Publisher: Namco Bandai
Release Date: August 29, 2006
Following the success of One Piece: Grand Battle in both North America and Japan, Namco Bandai decided to publish a North American-only release of the single-player-heavy sequel, One Piece: Grand Adventure. While a true sequel to Grand Battle has already been released in Japan, this new take on One Piece involves an adventure mode that adds an abundance of gameplay hours.
While it may be marketed as an adventure game this go-round, at its core, One Piece: Grand Adventure is a very unique fighter. The arenas are set up very similar to Power Stone in that you can run around wherever you please. The X and Circle buttons do forward and air attacks respectively, and when pressed at the same time, they do a strong attack. Square grabs, Triangle jumps, and R1 or R2 guards; pretty basic combat so far. It's not until you explore the realm of L1 that you get into the crazy stuff.
Once you hold L1, you can perform one of four moves, all of which use up your Skill Gauge. First of all, you can activate a character's Super Attack. This is similar to many fighting games that have supers in that you get a cool animation and a bunch of damage. Next, you can perform Accel-Heat, which cancels your current attack and allows you to more easily string together combos. Another option, Support Attack, summons a support character to help you out. Depending on which type of support character you choose at the beginning of the match, this move can really turn the tides of battle and truly adds to the uniqueness of this game.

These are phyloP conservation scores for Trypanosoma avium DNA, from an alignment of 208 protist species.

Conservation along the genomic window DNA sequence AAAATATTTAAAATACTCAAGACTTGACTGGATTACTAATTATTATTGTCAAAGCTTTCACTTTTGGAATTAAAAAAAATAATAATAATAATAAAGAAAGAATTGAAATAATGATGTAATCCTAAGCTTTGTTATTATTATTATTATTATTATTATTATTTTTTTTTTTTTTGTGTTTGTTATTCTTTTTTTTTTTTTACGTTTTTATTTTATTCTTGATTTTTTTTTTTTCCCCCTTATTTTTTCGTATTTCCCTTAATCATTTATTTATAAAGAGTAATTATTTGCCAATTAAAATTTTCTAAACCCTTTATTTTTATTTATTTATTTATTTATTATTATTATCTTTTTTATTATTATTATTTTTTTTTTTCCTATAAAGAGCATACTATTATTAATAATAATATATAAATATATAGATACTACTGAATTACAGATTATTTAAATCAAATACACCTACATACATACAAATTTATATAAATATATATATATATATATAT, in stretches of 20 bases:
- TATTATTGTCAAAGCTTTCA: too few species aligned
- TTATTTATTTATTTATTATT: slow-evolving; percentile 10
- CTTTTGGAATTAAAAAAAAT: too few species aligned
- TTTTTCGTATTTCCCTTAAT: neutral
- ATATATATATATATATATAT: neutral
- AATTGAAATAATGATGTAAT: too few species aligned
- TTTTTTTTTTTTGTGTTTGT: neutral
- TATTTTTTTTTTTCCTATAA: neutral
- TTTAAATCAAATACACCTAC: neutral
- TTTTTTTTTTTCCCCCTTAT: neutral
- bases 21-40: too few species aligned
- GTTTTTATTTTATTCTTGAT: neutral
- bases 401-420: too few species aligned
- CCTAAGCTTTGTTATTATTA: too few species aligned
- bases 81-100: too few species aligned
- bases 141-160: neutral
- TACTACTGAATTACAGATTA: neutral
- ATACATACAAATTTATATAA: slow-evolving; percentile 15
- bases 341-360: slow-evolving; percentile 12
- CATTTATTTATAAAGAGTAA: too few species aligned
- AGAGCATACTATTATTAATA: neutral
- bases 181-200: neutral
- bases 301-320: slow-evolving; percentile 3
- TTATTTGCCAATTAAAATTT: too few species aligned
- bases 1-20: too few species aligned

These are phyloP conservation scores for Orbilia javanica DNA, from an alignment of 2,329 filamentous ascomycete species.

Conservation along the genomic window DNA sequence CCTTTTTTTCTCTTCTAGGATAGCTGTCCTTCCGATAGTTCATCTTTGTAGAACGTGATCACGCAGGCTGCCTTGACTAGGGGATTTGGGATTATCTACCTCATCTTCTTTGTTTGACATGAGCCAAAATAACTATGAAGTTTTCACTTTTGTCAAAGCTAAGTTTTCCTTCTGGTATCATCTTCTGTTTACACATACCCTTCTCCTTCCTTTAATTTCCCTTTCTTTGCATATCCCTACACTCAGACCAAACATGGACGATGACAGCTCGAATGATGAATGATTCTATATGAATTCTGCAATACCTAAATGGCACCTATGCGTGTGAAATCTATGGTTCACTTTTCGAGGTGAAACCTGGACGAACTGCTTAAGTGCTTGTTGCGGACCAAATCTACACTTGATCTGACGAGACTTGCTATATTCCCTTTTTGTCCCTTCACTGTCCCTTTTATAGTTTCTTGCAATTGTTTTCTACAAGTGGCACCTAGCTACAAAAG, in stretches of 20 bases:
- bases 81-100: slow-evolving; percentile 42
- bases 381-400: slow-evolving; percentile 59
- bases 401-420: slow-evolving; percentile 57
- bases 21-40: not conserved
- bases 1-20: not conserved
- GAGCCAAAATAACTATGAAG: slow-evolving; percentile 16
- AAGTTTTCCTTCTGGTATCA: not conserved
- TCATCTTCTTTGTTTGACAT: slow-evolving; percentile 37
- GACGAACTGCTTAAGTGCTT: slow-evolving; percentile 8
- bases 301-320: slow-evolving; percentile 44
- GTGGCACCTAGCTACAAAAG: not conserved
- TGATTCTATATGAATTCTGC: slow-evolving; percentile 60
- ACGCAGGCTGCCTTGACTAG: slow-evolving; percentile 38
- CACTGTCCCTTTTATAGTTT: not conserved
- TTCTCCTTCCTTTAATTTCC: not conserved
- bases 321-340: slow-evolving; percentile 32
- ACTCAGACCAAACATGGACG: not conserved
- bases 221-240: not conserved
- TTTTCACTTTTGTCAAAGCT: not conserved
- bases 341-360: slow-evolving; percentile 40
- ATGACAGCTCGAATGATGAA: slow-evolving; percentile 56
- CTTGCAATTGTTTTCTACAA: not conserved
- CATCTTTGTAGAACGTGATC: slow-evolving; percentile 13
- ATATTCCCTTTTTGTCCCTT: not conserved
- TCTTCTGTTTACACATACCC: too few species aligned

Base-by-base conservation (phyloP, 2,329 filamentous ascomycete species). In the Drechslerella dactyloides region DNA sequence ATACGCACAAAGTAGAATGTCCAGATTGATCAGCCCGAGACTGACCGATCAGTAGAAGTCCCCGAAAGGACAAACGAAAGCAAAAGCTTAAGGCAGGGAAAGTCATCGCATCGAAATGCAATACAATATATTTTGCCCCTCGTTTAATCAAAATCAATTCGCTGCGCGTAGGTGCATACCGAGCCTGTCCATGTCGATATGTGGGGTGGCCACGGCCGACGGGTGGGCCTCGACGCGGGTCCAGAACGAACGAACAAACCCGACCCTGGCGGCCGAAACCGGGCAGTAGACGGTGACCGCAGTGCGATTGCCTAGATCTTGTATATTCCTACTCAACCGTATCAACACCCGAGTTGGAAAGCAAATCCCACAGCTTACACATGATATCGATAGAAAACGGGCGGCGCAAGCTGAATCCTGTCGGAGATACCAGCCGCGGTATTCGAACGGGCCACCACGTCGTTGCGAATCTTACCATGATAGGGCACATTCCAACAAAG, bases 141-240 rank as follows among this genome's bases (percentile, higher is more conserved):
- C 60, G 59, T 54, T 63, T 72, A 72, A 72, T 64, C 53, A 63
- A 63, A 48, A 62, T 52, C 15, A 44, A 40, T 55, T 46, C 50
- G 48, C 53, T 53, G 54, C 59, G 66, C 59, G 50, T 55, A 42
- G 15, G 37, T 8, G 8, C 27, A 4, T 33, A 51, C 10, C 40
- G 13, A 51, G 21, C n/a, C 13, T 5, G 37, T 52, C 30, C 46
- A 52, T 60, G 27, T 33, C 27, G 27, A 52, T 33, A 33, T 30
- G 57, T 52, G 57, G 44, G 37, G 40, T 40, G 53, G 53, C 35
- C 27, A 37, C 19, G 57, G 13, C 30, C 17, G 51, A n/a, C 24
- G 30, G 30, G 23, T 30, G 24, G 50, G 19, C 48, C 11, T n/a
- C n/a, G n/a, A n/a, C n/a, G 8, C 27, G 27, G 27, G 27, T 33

Last, and most certainly not least, is the Secret Attack. This attack uses all three levels of your Skill Gauge and performs a very powerful attack. However, in order for it to be executed, you must play an impromptu game of rock, paper, scissors with your opponent using Triangle, Square, and Circle. Each button has precedence over another button, but of course, you won't know if your awesome attack hits until this little guessing game is complete. This is intended to be a party game and has been done before in games like Dragonball Z: Budokai, so it's not that big of a complaint.
To add to the Power Stone feel, there is also the inclusion of items and power-ups during battle. These items can range from bombs and bats to even stranger weapons like beehives and gold nuggets, while the power-ups raise health, strength, defense, and speed. All of this only adds to the fun and chaos of each match.
However, the combat is not flawless. Because most of the stronger attacks are performed by pressing the same button repeatedly, it becomes classified as a button-masher. Now, of course, this is easily refuted once you discover how to do the more complex attacks, but it can't be denied that pressing X, X, X is pretty effective for most characters. Also, with some of those attacks, if your character begins the chain and misses, he is left flailing in the corner while your opponents get the upper hand and the clock ticks down.
The biggest complaint has to be the lag. If you get enough action going on with support characters and projectiles and items, the game starts to noticeably slow down. This can become a drag when it happens in nearly every battle. Nevertheless, the combat is still fun for everyone, especially fans of the series.